Unsubscribing from mailings, a case study

I’ve started using a spellchecking plugin recently, exploring better ways of showing fixes. As soon as I created an account, I started receiving newsletters – which I can’t remember signing up for, but it’s expected. As I always do, I clicked the unsubscribe button immediately, and the unsubscribe page is very interesting to me.

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Some things I like a lot about this page

The introduction text is warm and friendly. As someone who just got spammed, it softens my mood.

The list of subscriptions is clean, explicit about which content will be sent.

I also like treating the unsubscription as adjusting preferences, which has a positive connotation and changes the mindset of the user

Poor user experience for a page that claims to care

Some things could be improved a lot too, for a page that claims to care about the user experience…

The initial view had three boxes checked. As a good user, I read only those that were checked and ignored the others completely. (Remember, users don’t read!)

Then I got confused.

The top of the list says: preferences for my email account, and the last button reads Update my preferences. But what do the checkboxes mean ?

Do I check what I want to unsubscribe from?

This option would be more user friendly, and give up aggressive marketing techniques. Not very likely… but, see no evil. Maybe they are super nice ! The way it is done is confusing though.

The user can’t be sure of what they are registered for exactly if they change the preferences. If you’re going to be this user friendly, then ou should also make the choice explicit to at least benefit from the positive image.

Do I uncheck what I want to unsubscribe from?

This option encourages to reconsider unsubscribing and gives a chance to keep the user involved with a mailing. It makes more sense to be more agressive when people are about to cut a touch point off.

So I went with option two, leaving quizzes checked. I don’t care about pricing updates, but challenge my english skill ? Can be fun.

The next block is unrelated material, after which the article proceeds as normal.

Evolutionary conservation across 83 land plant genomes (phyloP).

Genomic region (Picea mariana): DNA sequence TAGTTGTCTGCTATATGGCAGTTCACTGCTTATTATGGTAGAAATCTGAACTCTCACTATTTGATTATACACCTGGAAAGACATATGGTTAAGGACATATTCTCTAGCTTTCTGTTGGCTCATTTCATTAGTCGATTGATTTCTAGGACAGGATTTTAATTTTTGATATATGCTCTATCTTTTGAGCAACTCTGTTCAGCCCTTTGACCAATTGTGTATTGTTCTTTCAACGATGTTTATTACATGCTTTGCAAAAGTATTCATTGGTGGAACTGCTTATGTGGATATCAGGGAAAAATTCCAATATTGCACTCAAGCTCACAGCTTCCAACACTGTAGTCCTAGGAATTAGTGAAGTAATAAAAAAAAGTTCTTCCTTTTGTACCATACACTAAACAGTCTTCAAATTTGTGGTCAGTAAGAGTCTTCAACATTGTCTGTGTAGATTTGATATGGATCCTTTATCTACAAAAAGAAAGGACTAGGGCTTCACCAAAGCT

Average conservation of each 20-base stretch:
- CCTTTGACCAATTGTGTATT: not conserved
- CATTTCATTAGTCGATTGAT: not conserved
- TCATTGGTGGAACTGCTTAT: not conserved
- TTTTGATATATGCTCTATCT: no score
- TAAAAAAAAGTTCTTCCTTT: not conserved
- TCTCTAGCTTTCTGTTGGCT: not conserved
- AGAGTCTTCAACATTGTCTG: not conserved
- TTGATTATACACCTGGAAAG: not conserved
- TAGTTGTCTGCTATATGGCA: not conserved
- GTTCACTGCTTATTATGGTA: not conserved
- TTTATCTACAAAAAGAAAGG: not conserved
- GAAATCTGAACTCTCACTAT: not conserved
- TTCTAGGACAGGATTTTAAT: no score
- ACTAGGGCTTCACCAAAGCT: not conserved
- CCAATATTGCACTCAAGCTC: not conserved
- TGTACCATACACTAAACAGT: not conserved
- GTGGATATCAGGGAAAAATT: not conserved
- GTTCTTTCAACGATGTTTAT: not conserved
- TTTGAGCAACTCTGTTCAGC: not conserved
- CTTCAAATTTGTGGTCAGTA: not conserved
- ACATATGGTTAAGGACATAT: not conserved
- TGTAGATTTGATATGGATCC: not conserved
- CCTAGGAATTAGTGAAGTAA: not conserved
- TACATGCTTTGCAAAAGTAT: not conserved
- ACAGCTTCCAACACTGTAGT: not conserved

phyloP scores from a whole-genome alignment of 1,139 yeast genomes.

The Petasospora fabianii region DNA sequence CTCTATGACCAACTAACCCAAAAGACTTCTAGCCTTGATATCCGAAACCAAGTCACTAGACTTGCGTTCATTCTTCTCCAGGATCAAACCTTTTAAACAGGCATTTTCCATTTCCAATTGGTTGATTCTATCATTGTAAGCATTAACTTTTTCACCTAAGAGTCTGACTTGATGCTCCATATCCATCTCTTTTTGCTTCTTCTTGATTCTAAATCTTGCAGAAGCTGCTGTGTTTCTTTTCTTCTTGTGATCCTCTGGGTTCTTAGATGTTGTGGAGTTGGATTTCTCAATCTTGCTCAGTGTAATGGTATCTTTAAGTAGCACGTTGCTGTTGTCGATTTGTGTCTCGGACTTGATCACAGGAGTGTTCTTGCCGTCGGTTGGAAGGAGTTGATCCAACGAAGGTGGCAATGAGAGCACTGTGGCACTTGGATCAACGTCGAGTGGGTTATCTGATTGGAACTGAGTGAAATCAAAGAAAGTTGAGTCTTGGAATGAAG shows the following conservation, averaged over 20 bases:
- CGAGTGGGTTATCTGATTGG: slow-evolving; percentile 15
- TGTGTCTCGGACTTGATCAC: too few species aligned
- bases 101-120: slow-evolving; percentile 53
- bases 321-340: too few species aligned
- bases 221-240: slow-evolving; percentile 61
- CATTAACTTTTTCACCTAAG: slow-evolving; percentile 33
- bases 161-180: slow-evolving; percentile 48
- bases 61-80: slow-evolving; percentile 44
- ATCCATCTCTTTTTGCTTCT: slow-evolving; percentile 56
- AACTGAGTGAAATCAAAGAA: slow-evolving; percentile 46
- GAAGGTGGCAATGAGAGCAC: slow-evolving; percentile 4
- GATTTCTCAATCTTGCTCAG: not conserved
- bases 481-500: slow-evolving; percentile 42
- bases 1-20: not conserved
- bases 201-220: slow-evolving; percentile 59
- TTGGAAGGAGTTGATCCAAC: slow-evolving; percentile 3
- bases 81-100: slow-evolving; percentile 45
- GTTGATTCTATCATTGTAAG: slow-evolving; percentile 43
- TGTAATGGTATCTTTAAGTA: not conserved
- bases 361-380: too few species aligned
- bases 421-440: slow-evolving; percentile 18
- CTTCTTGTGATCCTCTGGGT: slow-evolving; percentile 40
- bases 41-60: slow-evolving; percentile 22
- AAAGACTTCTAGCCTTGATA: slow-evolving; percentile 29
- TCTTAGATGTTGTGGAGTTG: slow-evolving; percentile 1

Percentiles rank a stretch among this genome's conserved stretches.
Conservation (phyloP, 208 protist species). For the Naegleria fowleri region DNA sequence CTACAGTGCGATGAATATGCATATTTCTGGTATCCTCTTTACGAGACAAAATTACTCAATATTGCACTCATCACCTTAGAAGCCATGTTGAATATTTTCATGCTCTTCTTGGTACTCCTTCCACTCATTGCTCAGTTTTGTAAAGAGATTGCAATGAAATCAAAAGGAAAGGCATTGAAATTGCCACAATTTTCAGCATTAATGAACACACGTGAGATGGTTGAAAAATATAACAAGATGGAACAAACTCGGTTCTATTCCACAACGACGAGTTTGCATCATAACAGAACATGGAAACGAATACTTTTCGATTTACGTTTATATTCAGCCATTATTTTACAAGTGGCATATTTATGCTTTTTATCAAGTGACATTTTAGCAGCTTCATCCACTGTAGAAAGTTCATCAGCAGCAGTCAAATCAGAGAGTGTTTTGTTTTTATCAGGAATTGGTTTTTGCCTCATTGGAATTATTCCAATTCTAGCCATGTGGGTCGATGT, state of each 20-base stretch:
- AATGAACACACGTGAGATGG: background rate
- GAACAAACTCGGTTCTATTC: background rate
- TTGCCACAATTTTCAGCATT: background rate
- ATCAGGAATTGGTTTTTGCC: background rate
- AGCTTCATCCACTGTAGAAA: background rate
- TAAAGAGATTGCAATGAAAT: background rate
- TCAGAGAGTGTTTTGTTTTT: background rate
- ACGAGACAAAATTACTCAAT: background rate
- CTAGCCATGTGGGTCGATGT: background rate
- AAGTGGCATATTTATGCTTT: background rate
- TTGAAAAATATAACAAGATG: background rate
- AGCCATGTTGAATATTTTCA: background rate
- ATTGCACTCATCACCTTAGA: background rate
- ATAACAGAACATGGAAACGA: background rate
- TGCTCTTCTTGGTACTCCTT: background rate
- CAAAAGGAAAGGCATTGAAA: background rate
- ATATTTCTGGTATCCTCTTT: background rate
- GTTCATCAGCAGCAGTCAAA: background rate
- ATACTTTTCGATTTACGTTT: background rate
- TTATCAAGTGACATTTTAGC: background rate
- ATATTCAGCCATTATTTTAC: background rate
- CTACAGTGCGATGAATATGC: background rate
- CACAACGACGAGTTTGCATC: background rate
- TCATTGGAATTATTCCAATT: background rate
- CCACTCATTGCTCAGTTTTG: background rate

From a marketing point of view this is a success. Getting the user to think twice about the choice increases the chance to keep them in your net.

However, it would be better if the user reconsidered unsubscribing without wondered how to do it. It’s possible to have one without the other. Now I know they care about my attention, but not about my time.

If you give options, make sure you comply

Worst of all, if you’re going to try and keep users within reach, make sure you do what you promise !

Just the next day, I received an update about product features. I was kind of curious and looked extra carefully, thinking they might have hidden a quiz among the useless news. No quiz.

Now I feel like they really wasted my time. If they meant to be nice, they fail hard, because I just unsubscribed from the only thing I wanted to get and don’t know how to subscribe to it again.

If it’s their marketing strategy, well, I prefer to think it’s an implementation problem, a mix up in the database or something… In which case, my only option is to unsubscribe from everything.

How to do better ?

I really like the layout and the user preference approach. A few small changes could change the experience greatly. For example, editing the small line above the list could be enough to clarify the design.

“xxx@gmail.com currently receives”

“Active subscriptions for xxx@gmail.com”

“Currently sent to xxx@gmail.com”

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If part of the boxes are checked, it would be easier to understand that those are the active subscriptions. If none are, it would indicate that users need to check whatever they wish to unsusbscribe from. The marketing strategy of each option remains untouched.

The user still needs to think twice about unsubscribing, without wondering how to do it this time. By being more user friendly, you’re building a better qualified database. The communication efforts focus on users that are more engaged.

And who wouldn’t want to increase their conversion rate while optimizing their campaign spending?

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